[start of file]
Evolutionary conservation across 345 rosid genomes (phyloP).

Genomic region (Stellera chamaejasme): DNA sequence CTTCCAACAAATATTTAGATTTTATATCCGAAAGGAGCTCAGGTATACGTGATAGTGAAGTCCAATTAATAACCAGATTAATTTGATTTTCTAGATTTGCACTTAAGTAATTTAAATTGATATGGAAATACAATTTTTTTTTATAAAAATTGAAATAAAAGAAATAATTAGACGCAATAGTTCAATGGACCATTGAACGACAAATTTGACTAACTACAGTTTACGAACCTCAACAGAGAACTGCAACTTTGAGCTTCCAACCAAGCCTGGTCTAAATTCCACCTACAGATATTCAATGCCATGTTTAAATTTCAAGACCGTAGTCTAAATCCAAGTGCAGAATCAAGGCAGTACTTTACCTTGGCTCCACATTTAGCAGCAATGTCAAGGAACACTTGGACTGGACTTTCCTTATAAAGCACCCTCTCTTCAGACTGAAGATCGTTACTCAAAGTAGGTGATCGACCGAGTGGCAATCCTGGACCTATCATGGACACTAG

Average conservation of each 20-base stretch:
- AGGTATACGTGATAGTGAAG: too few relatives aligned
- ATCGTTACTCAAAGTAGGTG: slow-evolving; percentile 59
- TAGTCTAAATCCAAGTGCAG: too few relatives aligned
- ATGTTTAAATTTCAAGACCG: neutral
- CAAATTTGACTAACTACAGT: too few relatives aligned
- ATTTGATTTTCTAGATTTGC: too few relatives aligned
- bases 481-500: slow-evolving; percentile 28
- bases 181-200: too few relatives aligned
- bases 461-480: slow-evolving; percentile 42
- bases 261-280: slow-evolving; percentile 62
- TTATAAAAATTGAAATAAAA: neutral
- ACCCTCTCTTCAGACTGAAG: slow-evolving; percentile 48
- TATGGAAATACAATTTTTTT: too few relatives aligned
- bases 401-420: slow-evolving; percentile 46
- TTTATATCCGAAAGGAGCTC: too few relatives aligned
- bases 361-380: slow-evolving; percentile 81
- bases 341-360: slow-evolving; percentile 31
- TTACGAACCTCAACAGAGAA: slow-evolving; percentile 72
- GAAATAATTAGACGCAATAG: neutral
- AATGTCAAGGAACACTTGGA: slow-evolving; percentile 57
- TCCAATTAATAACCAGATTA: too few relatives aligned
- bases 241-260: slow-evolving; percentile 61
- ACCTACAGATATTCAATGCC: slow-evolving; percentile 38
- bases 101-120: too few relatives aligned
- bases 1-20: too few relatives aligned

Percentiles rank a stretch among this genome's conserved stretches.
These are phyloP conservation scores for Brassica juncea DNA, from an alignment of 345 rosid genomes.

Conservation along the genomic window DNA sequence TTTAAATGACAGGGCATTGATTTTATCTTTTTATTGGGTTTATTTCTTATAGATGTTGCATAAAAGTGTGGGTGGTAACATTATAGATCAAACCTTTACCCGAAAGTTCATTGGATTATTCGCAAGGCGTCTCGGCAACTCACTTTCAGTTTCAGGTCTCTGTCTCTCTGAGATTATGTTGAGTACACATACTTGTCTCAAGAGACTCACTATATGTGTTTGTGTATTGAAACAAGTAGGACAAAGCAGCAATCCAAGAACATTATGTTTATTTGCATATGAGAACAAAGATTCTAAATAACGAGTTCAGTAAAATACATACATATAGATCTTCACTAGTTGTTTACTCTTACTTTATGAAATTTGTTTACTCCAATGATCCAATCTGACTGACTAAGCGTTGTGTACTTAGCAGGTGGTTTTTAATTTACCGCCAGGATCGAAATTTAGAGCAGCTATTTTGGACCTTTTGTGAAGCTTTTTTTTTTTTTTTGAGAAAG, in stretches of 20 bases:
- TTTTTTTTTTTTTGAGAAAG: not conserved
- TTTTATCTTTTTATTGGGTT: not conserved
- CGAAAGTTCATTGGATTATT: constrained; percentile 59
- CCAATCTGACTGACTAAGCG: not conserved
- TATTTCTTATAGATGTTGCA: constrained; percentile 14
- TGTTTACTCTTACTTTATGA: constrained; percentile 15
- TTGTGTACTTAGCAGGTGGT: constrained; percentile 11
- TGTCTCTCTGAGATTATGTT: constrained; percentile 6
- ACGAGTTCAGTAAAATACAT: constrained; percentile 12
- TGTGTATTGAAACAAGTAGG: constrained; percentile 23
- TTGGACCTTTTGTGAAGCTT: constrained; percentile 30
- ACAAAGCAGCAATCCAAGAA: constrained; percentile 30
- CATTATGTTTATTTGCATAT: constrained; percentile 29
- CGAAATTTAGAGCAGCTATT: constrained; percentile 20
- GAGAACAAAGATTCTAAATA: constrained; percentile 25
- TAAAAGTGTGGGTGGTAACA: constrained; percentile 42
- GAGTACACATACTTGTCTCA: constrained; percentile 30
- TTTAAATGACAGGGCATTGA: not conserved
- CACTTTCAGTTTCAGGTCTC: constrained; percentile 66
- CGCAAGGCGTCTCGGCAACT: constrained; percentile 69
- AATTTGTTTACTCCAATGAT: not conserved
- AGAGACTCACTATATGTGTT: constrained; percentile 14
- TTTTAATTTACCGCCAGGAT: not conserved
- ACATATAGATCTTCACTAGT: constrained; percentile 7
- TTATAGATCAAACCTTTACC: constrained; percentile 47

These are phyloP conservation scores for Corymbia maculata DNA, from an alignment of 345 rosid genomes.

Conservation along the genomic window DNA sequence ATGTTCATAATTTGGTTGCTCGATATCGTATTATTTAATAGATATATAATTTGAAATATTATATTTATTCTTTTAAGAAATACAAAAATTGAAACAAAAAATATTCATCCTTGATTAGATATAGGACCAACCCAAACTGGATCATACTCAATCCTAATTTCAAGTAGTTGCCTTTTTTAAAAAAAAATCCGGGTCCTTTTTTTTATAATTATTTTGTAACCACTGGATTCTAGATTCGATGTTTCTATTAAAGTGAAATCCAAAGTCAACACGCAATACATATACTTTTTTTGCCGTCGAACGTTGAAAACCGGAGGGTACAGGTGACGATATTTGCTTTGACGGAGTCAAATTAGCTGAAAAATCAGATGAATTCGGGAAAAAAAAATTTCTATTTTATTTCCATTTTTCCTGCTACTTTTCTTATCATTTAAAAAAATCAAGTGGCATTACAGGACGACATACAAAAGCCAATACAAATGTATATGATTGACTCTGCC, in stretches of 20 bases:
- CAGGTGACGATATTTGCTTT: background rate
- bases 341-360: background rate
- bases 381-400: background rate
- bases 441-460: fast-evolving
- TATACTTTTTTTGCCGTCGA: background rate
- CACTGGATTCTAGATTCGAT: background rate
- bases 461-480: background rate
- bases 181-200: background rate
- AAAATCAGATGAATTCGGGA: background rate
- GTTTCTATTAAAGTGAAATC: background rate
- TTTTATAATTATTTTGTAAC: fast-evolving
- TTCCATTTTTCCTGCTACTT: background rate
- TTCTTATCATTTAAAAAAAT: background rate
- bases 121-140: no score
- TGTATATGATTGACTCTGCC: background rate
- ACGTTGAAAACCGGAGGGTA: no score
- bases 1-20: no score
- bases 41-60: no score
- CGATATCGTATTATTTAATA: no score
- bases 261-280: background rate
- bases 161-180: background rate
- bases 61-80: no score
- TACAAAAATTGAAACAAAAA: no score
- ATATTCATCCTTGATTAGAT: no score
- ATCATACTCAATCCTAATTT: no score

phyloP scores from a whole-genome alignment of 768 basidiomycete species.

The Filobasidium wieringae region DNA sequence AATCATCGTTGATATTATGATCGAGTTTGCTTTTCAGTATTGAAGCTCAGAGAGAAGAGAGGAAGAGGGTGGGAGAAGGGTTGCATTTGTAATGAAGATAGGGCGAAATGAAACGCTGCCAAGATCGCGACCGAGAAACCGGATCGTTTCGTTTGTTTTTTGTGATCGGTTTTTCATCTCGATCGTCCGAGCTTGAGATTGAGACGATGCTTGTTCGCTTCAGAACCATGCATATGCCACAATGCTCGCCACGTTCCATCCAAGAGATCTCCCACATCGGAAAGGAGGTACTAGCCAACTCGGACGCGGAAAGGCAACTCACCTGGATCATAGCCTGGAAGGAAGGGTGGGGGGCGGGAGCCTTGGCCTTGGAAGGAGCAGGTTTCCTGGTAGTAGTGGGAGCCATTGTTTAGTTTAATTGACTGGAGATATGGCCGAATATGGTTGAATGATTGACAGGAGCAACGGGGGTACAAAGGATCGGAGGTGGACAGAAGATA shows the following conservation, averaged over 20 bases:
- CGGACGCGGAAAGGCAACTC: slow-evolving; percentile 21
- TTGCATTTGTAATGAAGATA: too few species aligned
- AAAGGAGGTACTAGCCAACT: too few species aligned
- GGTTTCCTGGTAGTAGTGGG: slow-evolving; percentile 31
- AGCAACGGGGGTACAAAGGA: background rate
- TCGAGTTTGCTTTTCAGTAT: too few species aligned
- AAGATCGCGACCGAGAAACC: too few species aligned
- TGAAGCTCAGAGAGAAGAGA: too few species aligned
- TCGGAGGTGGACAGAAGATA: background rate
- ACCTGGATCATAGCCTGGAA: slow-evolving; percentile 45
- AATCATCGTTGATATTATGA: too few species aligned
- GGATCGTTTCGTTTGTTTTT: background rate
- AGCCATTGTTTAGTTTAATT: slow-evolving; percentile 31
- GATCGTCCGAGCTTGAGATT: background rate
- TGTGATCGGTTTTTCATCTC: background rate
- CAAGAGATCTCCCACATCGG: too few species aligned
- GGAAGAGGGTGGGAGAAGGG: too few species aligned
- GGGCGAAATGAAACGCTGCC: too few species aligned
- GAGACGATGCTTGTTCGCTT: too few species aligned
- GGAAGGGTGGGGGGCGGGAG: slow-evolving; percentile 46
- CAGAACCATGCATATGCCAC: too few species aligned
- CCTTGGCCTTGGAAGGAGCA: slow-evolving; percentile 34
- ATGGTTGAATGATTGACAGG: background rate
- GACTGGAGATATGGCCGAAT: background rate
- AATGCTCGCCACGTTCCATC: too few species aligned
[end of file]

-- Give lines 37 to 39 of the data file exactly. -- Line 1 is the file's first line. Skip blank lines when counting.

- TGTTTACTCTTACTTTATGA: constrained; percentile 15
- TTGTGTACTTAGCAGGTGGT: constrained; percentile 11
- TGTCTCTCTGAGATTATGTT: constrained; percentile 6